There are then a crew of youngsters ready to break out. Among the three freshmen from last season who had the biggest impact was Nelson Rosario (SO, 6-5, 211), who flashed some talent last season and last spring. Rosario is a great athlete – picture an athletic basketball small forward playing wide receiver. The knock on him is that he has to be more physical and aggressive, that he sometimes is a bit too finesse, and that's what the coaches want to see out of him this fall. But there isn't a better receiver around for fades in the corner of the endzone, with Rosario's combination of hops, length and hands.

Antwon Moutra (SO, 6-2, 188) is a prototypical wide receiver, with good size, speed and pass-catching ability. He was a bit raw in his approach last season, but the word is that Moutra has worked hard in the off-season and is someone to watch this fall.

Jerry Johnson (R-FR, 6-4, 204) is another guy who fits the physical parameters of an elite receiver. Johnson was particularly raw a year ago, in just about every aspect of the position, as well as his ability to sustain effort and focus. But it's a common issue with true freshman. Watch to see this fall if Johnson stays focused throughout camp; if he does, the feeling is that he could definitely get into the receiver rotation because of his talent.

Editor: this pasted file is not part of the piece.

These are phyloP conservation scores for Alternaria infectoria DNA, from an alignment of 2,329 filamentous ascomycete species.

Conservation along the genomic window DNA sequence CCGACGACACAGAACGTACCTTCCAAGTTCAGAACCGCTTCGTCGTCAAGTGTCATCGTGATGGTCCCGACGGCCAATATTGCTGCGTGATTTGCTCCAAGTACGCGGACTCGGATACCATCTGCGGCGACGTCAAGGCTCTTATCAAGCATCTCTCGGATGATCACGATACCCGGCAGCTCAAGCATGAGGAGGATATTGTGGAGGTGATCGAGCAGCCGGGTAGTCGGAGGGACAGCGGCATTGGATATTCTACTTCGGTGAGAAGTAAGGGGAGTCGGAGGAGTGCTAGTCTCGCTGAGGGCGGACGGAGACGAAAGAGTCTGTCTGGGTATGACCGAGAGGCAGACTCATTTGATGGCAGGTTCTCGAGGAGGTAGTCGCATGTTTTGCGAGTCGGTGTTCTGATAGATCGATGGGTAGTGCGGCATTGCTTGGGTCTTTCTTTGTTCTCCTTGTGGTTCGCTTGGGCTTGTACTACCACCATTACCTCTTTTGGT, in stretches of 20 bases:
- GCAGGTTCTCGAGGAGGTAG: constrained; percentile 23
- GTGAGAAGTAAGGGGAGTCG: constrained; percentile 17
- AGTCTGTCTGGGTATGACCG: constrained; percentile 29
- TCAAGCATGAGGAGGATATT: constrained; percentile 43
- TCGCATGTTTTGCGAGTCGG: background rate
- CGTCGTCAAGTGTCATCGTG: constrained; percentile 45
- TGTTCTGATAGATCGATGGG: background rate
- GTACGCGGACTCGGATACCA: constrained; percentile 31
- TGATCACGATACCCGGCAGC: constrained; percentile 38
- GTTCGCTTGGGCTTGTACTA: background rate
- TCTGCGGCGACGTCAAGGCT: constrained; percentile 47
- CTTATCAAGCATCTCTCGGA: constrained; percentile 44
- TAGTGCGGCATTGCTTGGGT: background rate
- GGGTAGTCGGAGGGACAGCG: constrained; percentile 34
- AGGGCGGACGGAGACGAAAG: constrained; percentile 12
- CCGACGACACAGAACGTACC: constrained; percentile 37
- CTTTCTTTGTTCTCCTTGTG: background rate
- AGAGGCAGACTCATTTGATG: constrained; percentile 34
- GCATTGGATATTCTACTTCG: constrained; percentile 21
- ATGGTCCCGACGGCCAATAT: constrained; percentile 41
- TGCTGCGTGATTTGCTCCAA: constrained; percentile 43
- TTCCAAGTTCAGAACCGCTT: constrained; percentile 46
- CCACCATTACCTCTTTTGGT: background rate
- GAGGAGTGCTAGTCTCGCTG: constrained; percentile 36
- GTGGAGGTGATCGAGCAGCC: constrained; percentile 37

There are two incoming freshmen that UCLA expects to make an immediate impact.

Randall Carroll (FR, 5-10, 184) has the fastest 100 meter time of any California high schooler in the last 17 years (10.30). He won the 2008 CIF state track championship in both the 100 and the 200. Watching him in the summer 7-on-7s, it's phenomenal to see the explosion off the line, and how swiftly he can get behind a receiver. At Pac-10 Media Day, UCLA linebacker Reggie Carter said that, in guarding him in the 7-on-7s, he would think he was right with him, then when the ball was thrown, seemingly over-thrown by 10 yards, he'd look and see that Carroll had blown by him and easily ran under the pass. Now, of course, Carroll still has a ways to go in terms of being a receiver – being able to run routes and catch balls are things you need to do well, too. But the speed is something that gives UCLA's receiving group a different dimension. It's believed that Carroll won't redshirt and UCLA will make every effort to utilize that speed in its offense this season. Even if Carroll isn't catching post routes for touchdowns, he can be very effective in stretching the field and making the defense have to honor his ability to get behind coverage. Carroll is definitely a new toy for Chow to play with.